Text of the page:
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FBI Ordered by Judge to Release Files on Surveillance & Infiltration of Muslim Communities, Including Mosques

Judge Richard Seeborg

The FBI has effectively been ordered to release numerous files on surveillance against Muslim communities in the San Francisco Bay Area of California, including infiltration of mosques.

Judge Richard Seeborg of the Northern District of California found the FBI could not invoke a “law enforcement” exemption in the Freedom of Information Act, which is commonly used by government agencies to prevent details of policies and operations from becoming public if harm would potentially occur [PDF].

The agency apparently failed to convince Seeborg that the law enforcement activity at issue in the records was sensitive enough to be shielded from disclosure because it would impair the FBI’s ability to enforce any law. He was also unconvinced it would chill “confidential sources” or lead to the FBI losing a “tactical advantage against criminals and terrorists.”

“The FBI’s refrain at oral argument that many of the withheld documents do not relate to particular investigations, and thus cannot be linked to any particular provision of law, only serves to emphasize the point that Exemption 7 [the “law enforcement” exemption] is not the appropriate umbrella under which to shield these documents from public view.”

For over four years, a Freedom of Information Act lawsuit has unfolded as the American Civil Liberties Union chapter of Northern California, the Asian Law Caucus and the now-defunct San Francisco Bay Guardian argued for the release of records. They believe files will reveal details related to how agents have investigated mosques, “assessed” religious leaders, infiltrated Muslim communities and trained FBI agents to use Islamic culture to advance operations, etc.

The organizations also believe they are likely to learn whether FBI agents are “recruiting Muslims and Arab children at Bay Area schools to serve in the agency’s Junior Agent Program.”

In February 2011, the organizations decided to also use this lawsuit to pursue the release of records about the FBI’s use of racial and ethnic data to map communities in northern California.

“From December 2010 through June 2012, the FBI released over 50,000 full or redacted pages of responsive records to the plaintiffs in 20 monthly installments, withholding about 47,794 pages on grounds of asserted FOIA exemptions,” according to Seeborg’s order.

Thus far, the ACLU has managed to uncover documents [PDF] showing how the FBI uses “community outreach” in order to “collect and illegally store intelligence information on Americans’ political and religious beliefs.”

Three examples, according to the ACLU:

• A 2009 San Jose FBI memorandum describing FBI participation in a career day sponsored by an Assyrian community organization recorded information about the organization’s expressive activities, the identities of several of its leaders, and the content of conversations with three community leaders and members about their opinions, backgrounds, travel histories, educations, occupations and charitable activities. Contact information for these individuals was forwarded to the FBI’s San Francisco Division.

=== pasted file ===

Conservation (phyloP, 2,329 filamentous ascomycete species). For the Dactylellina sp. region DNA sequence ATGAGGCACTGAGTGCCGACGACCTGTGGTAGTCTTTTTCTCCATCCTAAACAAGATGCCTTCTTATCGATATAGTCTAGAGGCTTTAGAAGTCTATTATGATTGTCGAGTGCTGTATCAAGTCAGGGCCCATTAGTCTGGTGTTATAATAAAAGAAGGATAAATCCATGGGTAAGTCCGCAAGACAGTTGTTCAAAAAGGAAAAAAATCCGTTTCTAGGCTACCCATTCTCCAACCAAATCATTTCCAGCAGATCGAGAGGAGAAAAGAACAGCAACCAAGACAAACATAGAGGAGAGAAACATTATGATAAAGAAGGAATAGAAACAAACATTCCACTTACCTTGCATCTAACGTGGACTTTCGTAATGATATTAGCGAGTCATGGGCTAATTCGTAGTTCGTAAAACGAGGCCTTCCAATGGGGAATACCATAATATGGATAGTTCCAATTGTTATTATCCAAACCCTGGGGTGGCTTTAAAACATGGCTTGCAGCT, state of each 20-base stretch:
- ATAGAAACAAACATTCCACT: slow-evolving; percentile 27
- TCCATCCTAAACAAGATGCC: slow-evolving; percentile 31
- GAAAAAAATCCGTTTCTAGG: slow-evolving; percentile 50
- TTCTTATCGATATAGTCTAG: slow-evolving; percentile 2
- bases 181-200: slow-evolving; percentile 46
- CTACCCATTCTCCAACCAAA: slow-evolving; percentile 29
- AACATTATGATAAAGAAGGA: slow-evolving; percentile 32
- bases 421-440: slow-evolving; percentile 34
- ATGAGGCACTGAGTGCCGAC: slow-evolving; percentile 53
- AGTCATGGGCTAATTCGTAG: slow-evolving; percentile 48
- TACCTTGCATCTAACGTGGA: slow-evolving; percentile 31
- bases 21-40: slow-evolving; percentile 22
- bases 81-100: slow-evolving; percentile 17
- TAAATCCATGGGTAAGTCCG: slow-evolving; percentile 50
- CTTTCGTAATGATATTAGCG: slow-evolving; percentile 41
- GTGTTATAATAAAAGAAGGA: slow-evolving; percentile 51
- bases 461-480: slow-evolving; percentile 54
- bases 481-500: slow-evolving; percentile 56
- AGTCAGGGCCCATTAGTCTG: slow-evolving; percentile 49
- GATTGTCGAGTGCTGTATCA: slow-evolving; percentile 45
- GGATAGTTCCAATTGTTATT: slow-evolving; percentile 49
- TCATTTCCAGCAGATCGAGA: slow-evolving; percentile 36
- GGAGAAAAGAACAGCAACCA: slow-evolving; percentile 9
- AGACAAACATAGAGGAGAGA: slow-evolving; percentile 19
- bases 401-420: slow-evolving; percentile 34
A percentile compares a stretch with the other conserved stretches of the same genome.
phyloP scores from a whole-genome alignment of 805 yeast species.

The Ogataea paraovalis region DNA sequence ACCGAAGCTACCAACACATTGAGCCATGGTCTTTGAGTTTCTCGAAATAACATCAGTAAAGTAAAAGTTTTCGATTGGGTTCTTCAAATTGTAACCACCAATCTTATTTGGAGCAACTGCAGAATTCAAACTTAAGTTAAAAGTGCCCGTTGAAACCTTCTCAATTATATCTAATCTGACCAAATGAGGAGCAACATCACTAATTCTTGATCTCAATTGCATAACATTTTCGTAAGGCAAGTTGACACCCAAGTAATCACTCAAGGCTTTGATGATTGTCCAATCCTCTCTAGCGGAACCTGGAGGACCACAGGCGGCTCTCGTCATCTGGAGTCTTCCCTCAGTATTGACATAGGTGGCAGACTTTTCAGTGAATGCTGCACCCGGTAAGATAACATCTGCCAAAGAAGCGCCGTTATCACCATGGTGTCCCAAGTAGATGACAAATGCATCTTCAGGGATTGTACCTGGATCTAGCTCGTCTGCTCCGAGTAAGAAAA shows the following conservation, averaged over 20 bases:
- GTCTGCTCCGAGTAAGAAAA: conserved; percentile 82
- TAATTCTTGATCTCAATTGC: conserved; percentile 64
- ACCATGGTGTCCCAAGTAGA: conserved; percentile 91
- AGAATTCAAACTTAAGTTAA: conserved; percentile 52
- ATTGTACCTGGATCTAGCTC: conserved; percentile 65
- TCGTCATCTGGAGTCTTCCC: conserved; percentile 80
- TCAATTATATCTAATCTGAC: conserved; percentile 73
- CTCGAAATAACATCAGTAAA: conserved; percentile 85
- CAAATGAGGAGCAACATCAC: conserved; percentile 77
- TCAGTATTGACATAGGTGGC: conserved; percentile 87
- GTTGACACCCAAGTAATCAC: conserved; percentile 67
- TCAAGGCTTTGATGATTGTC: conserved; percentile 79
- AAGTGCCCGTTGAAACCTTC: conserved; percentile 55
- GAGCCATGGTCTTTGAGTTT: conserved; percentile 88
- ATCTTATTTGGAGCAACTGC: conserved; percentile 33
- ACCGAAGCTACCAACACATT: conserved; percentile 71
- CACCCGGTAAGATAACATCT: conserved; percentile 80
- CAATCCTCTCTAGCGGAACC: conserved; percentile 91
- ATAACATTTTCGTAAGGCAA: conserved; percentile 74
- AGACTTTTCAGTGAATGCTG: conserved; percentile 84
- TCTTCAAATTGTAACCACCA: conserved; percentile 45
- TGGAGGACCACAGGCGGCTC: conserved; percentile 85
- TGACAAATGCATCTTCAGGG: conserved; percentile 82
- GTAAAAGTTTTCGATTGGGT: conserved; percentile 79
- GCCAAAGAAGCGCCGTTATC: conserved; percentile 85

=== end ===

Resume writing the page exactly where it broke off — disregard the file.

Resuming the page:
• A 2009 Sacramento FBI memorandum regarding outreach at California State University, Chico documents a conversation with a student about the Saudi Student Association, including its size, purpose, and activities. This memorandum, which includes the student’s social security number, telephone number and address, was sent to the FBI in Washington, DC.

• A 2008 San Francisco memorandum to an intelligence file documents community outreach to a Pakistani community organization. The document reports information about the organization’s First Amendment-protected activities and the identities of the organization’s officers, directors and advisors.

The requests for records have also yielded documents on the racial profiling or racial “mapping” the FBI employs [PDF]. For example, the FBI division in Detroit, Michigan, collected information on Middle Eastern and Muslim communities in the state “because Michigan has a large Middle Eastern and Muslim population.” That, to the FBI, made it “prime territory for attempted radicalization and recruitment” by terrorist groups in the Middle East and southeastern Asia.

It could potentially be months, if not more than a year, before the ACLU sees any more documents on the FBI’s activities in Muslim communities. The FBI could choose to appeal. However, the judge asked for a case management plan and the next step could possibly involve a process for turning over documents the organizations requested back in 2010.

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Kevin Gosztola

Kevin Gosztola

Kevin Gosztola is managing editor of Shadowproof. He also produces and co-hosts the weekly podcast, "Unauthorized Disclosure."